How meta is too meta?

Herobizkit

Adventurer
I once pitched a concept to my gaming group.

Modern setting. Players create two characters, a modern and a stereotypical fantasy character.

The premise is that the players are TV actors who are stars of a popular live-action fantasy serial about table top gaming. There will be times when said actors must take on the persona (and mechanics) of their fantasy characters to advance the TV plot (with often hilarious effects, as it's an action/comedy).

In short, the role-players would be playing a game, role-playing the role-players (actors) playing the role-players (characters) in AND out of the context of a role-playing game.

It would be like Gamers - The Game, where the players took on the personae of the actors on and off-set.

Too meta? :D
 

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KirayaTiDrekan

Adventurer
I tried to do a Play-by-Post where the players' primary characters started off as college students in 1974, playing the original edition of D&D. The campaign was meant to progress through the various editions while following the mundane lives of this group as they played through every D&D and AD&D edition, adventure, and campaign setting.

It didn't quite click, though, so I gave up on the idea. :p
 

steeldragons

Steeliest of the dragons
Epic
I wouldn't play it.

Waaaay too "meta" [in the way I think you're using it] for me. Lil' bit of Victor/Victoria whiplash going on: "A gamer pretending to be a character pretending to be a gamer pretending to be a character"?

My immersion is shattered into itty bitty bits before I've even sat down.

But that's me. That's not really important.

What do your players think?
 

Herobizkit

Adventurer
[MENTION=92511]steeldragons[/MENTION] Pretty much the way you think, which is why I dropped the idea. I still think about it, specifically the "Galaxy Quest" angle where ordinary Joes pretending to be heroes are called upon to BE heroes.
[MENTION=6755061]Kiraya_TiDrekan[/MENTION] you tend to come up with lots of great, complicated ideas that require months of build-up. :)
 

KirayaTiDrekan

Adventurer
[MENTION=92511]steeldragons[/MENTION] Pretty much the way you think, which is why I dropped the idea. I still think about it, specifically the "Galaxy Quest" angle where ordinary Joes pretending to be heroes are called upon to BE heroes.

[MENTION=6755061]Kiraya_TiDrekan[/MENTION] you tend to come up with lots of great, complicated ideas that require months of build-up. :)

Which is why most of them never get beyond the idea stage. ;)
 

GMMichael

Guide of Modos
I'd enjoy the in-story/filming segments, and then be bored by the actor/real world segments. The contrast is too much.

Michael Keaton is the only one who could pull this off.
 

Wild Gazebo

Explorer
Your premise is fine...your implementation needs a little work. I would simply present the idea as playing actors in a modern setting...and then let the details unfold in the game. No need for other stats. I think you would be surprised how much players would flush out their own characters, as actors, in game if presented organically.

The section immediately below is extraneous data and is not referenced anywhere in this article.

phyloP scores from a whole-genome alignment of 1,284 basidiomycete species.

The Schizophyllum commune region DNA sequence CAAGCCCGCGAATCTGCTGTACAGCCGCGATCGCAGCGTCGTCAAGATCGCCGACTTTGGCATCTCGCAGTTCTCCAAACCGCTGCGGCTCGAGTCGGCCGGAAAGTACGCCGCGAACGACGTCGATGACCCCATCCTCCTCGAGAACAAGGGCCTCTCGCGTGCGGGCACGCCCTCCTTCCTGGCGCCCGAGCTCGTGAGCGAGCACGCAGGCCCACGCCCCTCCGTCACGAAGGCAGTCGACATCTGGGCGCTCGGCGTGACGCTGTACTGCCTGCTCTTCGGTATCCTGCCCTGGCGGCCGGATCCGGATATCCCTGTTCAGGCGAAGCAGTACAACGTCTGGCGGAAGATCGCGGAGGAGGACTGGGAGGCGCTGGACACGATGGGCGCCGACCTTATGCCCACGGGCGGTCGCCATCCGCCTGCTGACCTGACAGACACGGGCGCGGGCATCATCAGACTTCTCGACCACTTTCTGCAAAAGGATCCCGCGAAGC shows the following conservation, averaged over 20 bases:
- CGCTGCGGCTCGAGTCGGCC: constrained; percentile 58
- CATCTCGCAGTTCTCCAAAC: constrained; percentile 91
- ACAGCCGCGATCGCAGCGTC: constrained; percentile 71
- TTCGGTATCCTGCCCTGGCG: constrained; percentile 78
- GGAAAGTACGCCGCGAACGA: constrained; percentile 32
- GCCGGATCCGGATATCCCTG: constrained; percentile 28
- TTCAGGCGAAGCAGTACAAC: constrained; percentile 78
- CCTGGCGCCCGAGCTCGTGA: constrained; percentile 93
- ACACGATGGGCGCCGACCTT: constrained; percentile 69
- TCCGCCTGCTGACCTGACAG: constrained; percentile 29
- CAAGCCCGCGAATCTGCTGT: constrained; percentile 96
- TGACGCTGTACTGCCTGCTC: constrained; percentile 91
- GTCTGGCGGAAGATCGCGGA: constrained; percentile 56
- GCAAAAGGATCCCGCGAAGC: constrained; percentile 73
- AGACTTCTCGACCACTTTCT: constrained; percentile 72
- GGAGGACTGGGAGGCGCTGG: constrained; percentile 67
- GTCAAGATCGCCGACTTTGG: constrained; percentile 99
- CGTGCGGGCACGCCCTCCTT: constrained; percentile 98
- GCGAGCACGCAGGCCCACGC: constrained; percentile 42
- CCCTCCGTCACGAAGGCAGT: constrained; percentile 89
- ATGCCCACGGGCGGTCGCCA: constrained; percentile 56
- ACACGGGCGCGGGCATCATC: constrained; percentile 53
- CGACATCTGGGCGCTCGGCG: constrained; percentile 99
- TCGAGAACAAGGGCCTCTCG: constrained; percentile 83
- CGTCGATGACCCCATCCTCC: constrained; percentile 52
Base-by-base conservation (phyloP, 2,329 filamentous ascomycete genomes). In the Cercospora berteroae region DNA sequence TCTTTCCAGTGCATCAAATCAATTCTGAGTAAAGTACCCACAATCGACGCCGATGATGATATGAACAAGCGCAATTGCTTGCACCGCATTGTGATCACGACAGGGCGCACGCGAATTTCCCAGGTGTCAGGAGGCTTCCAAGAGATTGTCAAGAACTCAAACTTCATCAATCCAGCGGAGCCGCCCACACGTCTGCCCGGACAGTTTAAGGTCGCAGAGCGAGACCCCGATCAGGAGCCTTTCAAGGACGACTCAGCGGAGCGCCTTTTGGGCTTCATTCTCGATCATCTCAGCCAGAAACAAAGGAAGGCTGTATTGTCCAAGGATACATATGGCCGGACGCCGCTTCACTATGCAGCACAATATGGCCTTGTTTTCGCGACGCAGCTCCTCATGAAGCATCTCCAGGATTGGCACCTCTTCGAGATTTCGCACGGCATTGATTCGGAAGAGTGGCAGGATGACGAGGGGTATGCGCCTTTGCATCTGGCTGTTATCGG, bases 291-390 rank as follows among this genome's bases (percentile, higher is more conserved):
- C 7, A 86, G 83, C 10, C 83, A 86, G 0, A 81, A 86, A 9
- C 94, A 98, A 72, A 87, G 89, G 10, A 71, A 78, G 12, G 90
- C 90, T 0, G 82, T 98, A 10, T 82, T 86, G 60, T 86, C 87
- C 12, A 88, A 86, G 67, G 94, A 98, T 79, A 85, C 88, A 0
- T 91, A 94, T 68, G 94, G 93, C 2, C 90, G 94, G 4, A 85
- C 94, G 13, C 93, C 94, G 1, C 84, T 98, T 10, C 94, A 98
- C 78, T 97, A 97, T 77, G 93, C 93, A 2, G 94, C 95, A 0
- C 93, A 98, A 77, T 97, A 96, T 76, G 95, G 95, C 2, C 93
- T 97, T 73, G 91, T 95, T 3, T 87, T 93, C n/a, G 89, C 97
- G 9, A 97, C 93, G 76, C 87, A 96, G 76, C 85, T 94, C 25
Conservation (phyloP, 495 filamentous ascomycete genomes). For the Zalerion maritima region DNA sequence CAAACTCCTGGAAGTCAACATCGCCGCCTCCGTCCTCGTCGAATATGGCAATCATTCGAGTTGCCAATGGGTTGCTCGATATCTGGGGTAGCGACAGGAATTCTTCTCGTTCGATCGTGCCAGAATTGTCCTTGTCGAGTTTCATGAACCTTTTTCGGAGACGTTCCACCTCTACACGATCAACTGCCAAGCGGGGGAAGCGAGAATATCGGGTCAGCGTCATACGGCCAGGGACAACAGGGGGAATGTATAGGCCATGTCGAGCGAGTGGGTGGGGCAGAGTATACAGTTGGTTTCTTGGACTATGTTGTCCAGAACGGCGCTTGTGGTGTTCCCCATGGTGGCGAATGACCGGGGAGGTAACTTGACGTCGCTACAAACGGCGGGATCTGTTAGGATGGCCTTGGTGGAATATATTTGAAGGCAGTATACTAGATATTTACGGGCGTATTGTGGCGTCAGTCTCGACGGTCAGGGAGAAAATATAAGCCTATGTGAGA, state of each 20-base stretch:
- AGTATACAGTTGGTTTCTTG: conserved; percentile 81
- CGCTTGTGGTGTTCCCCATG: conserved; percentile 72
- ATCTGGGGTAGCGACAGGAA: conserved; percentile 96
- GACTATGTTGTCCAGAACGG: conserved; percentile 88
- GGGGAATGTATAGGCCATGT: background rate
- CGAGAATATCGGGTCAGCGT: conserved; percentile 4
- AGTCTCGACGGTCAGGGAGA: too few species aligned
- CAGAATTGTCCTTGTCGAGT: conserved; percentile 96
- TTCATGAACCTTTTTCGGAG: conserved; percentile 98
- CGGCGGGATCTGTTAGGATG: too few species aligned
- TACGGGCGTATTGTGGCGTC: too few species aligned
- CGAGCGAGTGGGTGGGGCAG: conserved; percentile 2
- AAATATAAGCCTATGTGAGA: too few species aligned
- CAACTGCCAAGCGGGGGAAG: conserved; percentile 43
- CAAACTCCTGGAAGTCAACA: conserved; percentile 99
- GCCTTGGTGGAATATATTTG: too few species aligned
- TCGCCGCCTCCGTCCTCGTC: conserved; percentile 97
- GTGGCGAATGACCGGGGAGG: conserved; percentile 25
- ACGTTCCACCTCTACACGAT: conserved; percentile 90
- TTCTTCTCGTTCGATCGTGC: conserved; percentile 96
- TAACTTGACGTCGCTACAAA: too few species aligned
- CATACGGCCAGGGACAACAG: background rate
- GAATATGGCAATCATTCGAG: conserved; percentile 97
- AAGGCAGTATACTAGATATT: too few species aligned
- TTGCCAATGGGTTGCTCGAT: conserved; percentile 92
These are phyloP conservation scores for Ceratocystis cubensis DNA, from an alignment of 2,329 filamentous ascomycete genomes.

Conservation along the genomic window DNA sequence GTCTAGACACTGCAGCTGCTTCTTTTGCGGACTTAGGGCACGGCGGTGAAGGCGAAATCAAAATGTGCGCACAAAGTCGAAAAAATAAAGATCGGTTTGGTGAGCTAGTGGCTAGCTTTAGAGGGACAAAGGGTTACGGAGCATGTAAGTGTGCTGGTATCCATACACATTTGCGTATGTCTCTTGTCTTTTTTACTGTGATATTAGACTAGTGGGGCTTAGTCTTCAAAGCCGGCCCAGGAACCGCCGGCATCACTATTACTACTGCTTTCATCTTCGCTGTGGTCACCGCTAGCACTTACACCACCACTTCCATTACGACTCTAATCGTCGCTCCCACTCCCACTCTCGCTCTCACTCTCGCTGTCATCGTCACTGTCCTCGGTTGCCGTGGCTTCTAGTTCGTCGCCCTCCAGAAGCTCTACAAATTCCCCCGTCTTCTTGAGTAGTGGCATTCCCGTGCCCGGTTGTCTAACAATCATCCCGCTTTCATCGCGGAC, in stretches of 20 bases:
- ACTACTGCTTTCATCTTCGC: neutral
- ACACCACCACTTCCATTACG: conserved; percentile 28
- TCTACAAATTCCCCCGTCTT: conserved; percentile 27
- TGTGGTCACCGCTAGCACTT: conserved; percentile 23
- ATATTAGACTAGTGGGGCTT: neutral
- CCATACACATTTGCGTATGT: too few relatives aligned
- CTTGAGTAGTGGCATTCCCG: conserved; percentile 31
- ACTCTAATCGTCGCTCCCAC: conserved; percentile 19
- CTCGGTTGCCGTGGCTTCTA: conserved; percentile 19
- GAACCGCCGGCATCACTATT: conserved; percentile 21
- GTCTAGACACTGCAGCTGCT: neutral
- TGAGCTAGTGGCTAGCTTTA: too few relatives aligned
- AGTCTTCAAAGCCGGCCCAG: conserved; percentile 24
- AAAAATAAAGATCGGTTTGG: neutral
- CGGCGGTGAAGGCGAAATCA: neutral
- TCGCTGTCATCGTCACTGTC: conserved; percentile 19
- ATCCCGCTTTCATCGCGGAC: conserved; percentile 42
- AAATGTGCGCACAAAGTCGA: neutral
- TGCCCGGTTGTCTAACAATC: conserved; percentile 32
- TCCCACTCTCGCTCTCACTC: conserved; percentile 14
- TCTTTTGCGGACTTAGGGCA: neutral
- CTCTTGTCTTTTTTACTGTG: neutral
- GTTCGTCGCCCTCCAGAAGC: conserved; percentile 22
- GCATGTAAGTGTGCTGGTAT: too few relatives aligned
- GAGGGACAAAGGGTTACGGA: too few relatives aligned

nijineko

Explorer
unless you were going for a "characters are aware of how game mechanics function as laws of the universe" sort of fantasy setting, which can have it's own form of humor about that.
 

EzekielRaiden

Follower of the Way
For me, I think it would be too meta for a slightly different reason...

That is, I tend to be (often by choice) the "chronicler" of the group. It's easy to forget important details between sessions, so I often keep notes, or draft a quick summary of the previous session a day or two before a new one. Even then, I make mistakes and confuse minor points at times. Having to keep track of two parallel, yet separate, stories would be twice the burden and twice the confusion. Especially since, being "parallel but separate," you could have issues in one story while the other is running smoothly.

I also...don't quite understand the point of the "mundies in reality" story. I mean, it might be interesting to directly experience an intentional progression of editions. That is, jettison the "mundy frame story" and just be myself, playing a character, experiencing the progression. But what's the point of play-acting another totally real person responding to these things? To insulate myself from expressing my own opinions about those games?? That seems unbelievable to me--and I can't see any other reason for doing it. Why not just give your OWN reactions to playing a game whose rules undergo revolutions (minor or major) every now and then?
 

billd91

Not your screen monkey (he/him) 🇺🇦🇵🇸🏳️‍⚧️
I also...don't quite understand the point of the "mundies in reality" story. I mean, it might be interesting to directly experience an intentional progression of editions. That is, jettison the "mundy frame story" and just be myself, playing a character, experiencing the progression. But what's the point of play-acting another totally real person responding to these things?

That would be the quirk here. What exactly is play at the actor's normal life level going to look like? And can it be sustained? I can see a TV series kind of based around it - a group of actors work in the industry and solve crimes on the side kind of thing - but I think that might be hard to translate into a sustainable game.

As an alternative, there are games in which you are playing actors advancing a movie/show plot. It Came from the Late, Late, Late Show is a favorite of mine. You're playing in a B-grade movie plot as the actor. Two of the best skills are Scream (which can bring your fellow players to your location nearly immediately) and Fame (which allows you to call for a stunt double).
 

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